The Most Likely Cause of Teen Fatalities Behind the Wheel

As parents, we often spend time worrying about our teenagers being involved in car crashes because of speeding, distracted driving, or DUI. But it turns out that teenaged drivers are most at risk of dying from drowsy driving.

Why is this so? Some of it has to do with teen physiology and the general need for more sleep than adults; the fact that teens truly need to sleep later, and that their early school start times fight this fact; and a generally busy life that can include jobs and extracurricular activities such as sports and clubs, not leaving a big enough window for teen sleep.

Teen Driving Statistics

Some important facts you might not know:

  • Teen drivers are one-third more likely to crash if they sleep less than 8 hours a night.
  • The amount that teens sleep each day tends to be reduced by almost an hour from the ages of 13 to 19.
  • This reduction in sleep occurs at a time when teens need at least 9 hours of sleep a night to eliminate the chances of drowsy driving.
  • Drivers under 25 cause the majority of drowsy-driving crashes.

In recognition of these facts, some states restrict teen driving via graduated drivers’ licenses (GDL). When holding a GDL, a teen cannot drive without adult supervision between the hours of 11 p.m. and 5 a.m. Also, groups like Start School Later, Inc., are working toward obtaining a later school start time for teens. Studies have proven that teens truly need to sleep later in the morning to be well-rested because they have physical difficulties with falling asleep at earlier hours.

What Are You Telling Me For?! I’m Careful!

What can you do to help your teen? You need to talk to them. However, the reaction above might be what you hear when you try to inform them about drowsy driving. Stress to them that drivers aged 16 to 24 are 80 percent more likely to be in a drowsy-driving crash than if they were 40 or older. Not only that, drowsy driving crashes are often fatal and frequently occur between midnight and 6 a.m.

Kara Macek, the director of communications with the Governor’s Highway Safety Association, reported that it’s difficult to be certain just how large the problem of drowsy driving is. “It’s really an underreported and underappreciated challenge when it comes to highway safety.”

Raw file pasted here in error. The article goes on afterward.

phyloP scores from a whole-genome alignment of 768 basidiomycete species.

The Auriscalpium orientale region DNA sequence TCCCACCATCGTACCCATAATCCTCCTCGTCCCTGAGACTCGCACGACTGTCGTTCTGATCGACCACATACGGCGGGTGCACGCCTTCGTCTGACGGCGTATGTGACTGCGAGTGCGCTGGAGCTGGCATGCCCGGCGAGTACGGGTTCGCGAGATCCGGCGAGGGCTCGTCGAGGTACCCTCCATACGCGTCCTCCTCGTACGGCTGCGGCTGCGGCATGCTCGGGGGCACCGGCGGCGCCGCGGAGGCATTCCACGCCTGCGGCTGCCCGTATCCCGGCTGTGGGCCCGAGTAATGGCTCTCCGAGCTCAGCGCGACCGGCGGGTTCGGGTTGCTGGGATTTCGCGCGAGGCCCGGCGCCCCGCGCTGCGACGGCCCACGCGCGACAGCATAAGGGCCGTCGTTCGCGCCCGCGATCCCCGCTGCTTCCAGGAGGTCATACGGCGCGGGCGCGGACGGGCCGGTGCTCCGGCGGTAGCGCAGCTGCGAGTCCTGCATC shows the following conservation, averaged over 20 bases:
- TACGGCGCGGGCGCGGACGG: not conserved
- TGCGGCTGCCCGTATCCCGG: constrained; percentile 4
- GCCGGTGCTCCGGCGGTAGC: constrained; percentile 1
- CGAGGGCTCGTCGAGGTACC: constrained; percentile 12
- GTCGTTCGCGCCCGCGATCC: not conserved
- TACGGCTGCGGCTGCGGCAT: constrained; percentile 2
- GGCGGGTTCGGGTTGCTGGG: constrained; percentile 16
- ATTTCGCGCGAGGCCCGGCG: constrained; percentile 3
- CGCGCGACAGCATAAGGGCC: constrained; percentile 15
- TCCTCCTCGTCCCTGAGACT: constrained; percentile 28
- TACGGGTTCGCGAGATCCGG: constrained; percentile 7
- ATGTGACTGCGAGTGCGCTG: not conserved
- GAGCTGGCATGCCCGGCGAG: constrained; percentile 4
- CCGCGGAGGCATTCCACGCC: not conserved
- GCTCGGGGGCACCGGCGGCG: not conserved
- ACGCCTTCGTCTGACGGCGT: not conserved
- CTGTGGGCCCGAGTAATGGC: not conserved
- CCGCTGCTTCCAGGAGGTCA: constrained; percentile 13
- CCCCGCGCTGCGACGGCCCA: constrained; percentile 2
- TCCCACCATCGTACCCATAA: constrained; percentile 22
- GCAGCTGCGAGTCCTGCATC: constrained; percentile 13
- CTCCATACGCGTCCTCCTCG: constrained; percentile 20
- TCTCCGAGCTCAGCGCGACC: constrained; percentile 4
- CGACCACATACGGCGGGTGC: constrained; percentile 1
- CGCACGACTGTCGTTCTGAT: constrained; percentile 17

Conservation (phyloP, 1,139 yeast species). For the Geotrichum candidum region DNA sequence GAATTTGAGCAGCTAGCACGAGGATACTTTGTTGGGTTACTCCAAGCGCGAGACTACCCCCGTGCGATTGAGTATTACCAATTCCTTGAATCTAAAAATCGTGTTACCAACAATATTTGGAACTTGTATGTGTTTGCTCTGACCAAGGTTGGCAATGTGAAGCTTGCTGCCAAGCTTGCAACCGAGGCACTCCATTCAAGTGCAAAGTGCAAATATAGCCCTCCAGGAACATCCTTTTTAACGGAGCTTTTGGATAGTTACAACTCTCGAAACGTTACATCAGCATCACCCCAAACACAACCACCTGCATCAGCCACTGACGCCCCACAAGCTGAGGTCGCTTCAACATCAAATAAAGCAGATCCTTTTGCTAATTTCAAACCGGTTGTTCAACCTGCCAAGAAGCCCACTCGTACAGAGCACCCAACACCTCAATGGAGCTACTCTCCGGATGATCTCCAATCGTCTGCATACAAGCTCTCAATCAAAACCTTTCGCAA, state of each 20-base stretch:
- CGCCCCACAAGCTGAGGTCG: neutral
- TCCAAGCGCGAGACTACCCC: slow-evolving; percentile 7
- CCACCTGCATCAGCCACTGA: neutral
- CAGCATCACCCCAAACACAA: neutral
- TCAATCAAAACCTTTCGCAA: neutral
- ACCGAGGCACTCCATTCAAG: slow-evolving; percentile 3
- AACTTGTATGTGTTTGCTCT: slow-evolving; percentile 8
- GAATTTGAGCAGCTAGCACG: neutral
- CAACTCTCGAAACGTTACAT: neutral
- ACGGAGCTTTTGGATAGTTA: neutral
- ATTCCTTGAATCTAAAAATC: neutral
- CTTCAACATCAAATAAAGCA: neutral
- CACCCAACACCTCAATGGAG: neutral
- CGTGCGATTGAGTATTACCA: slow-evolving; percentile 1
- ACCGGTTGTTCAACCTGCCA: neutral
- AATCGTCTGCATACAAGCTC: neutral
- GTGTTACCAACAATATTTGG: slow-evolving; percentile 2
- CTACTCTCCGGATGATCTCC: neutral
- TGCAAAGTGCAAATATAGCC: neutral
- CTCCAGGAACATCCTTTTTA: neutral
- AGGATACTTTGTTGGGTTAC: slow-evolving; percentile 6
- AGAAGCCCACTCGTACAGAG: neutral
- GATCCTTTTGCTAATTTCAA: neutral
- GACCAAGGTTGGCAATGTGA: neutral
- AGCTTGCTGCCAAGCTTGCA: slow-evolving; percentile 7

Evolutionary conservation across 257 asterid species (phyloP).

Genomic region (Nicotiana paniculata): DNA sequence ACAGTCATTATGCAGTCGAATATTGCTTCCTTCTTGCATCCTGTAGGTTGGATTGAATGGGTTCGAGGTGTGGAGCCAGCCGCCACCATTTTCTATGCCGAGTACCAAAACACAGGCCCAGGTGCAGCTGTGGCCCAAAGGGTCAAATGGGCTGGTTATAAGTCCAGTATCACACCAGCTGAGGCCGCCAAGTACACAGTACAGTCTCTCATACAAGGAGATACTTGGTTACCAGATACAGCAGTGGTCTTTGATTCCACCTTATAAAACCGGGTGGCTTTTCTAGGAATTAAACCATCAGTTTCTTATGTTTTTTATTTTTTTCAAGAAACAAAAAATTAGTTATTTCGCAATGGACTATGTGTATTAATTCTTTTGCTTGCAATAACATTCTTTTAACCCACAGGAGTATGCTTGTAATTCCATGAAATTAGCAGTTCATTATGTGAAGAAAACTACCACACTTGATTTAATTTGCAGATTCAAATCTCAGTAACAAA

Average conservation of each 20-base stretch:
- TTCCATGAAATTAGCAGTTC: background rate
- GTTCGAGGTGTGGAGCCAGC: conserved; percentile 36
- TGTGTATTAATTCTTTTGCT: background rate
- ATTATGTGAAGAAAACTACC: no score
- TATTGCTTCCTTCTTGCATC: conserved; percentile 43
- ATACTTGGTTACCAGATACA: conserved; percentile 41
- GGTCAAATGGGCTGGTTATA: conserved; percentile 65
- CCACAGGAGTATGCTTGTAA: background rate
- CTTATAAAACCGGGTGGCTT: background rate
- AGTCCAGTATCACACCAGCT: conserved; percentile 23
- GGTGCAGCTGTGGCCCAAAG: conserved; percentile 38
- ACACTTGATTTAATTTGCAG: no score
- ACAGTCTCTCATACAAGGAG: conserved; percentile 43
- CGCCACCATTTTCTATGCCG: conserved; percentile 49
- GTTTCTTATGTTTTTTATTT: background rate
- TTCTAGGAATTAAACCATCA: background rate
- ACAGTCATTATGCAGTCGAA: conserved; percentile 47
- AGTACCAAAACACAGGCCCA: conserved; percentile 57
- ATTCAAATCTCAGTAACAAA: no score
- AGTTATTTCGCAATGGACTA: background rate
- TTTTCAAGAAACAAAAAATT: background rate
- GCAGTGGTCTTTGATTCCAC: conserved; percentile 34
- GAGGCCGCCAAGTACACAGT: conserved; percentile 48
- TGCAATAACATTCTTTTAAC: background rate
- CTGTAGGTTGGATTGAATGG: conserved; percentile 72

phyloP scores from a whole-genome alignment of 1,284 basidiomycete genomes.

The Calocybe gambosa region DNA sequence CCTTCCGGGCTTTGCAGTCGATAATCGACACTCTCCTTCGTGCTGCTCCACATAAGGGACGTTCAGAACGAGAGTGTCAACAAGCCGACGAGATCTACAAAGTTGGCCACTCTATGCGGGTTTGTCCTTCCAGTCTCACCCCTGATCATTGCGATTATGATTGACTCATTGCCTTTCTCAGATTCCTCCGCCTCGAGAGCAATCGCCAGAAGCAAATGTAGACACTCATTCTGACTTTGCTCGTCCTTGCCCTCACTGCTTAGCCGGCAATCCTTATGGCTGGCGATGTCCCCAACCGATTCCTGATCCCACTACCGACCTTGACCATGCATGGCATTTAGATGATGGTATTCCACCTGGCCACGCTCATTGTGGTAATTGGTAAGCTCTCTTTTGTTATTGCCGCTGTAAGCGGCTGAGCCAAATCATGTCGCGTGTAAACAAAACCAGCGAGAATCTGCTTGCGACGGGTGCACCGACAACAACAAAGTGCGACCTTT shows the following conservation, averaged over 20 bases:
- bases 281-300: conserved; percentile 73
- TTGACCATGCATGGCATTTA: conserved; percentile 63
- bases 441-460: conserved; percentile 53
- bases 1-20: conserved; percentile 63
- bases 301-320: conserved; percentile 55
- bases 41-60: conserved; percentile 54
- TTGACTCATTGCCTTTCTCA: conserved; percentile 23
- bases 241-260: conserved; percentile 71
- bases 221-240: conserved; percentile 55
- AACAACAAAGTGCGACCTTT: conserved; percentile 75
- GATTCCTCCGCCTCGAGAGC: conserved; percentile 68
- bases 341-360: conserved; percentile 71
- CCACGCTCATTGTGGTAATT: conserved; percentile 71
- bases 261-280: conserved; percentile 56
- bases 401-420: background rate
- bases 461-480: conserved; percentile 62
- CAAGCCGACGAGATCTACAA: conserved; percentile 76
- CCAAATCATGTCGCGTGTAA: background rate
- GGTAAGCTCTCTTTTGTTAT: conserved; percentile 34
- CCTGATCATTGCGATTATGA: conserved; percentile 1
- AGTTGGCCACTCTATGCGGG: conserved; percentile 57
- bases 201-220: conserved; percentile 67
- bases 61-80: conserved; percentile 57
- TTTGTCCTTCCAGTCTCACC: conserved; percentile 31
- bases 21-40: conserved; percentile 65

Fortunately, we can prevent a number of drowsy driving crashes.

Talk to your Teen

Emphasize to your teenager that drowsy driving results in 6,400 fatalities every year in the U.S. across the age spectrum, and that everyone, including adults, overestimates their alertness when they feel sleepy. But, most importantly, your teen needs to realize that tricks such as rolling down the windows or playing music loudly never work for more than a very few minutes. Teens (and adults, for that matter) should never trust in their ability to stay awake.

Common signs of drowsiness include yawning, drifting into other lanes or off the road, nodding off in microsleeps, not being able to recall the last few miles driven, missing an exit or a turn, and the inability to keep your eyes open.

The best things for a sleepy teen to do?

  • Don’t start out sleepy. Take a nap if you know you will be driving late at night.
  • If sleepiness overtakes you, pull over someplace safe to nap; then walk around to wake up before driving again.
  • Switch drivers, if that’s possible.
  • You can try caffeine, but you need to wait at least 30 minutes for it to work.
  • Don’t drive at all! Call your parents for help.

Teens in the Driver Seat

Both Columbia and Richland County high schools have a safety program coming to the area called “Teens in the Driver Seat.” This program focuses on the main dangers for teen drivers. Renee McCabe, a spokesperson for Safe Kids, the organization bringing the program to our area, commented, “Being awake for 18 hours is equivalent to potentially being a drunk driver. They’re impaired, their timing is off, their reaction time is off.”

The program is peer-driven and makes heavy use of social media. Look for it at your high school soon.

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The Louthian Law Firm has represented injured South Carolinians in personal injury suits since 1959. With our firm on the case, you can rest assured that you’ll receive the personalized attention you deserve. If you or a loved one have been seriously injured in a vehicular accident, or other accident where another person is responsible, it’s important to make sure that you understand your legal rights. Personal injury cases require a thorough investigation by an experienced legal team to determine which individuals and companies should be named as defendants and which legal theories should be pursued. South Carolina law can be complex, and there is a deadline for filing a claim. As the initial consultation is always free, reach out to us at the Louthian Law Firm by calling today at 1-803-454-1200, or by filling out our online contact form.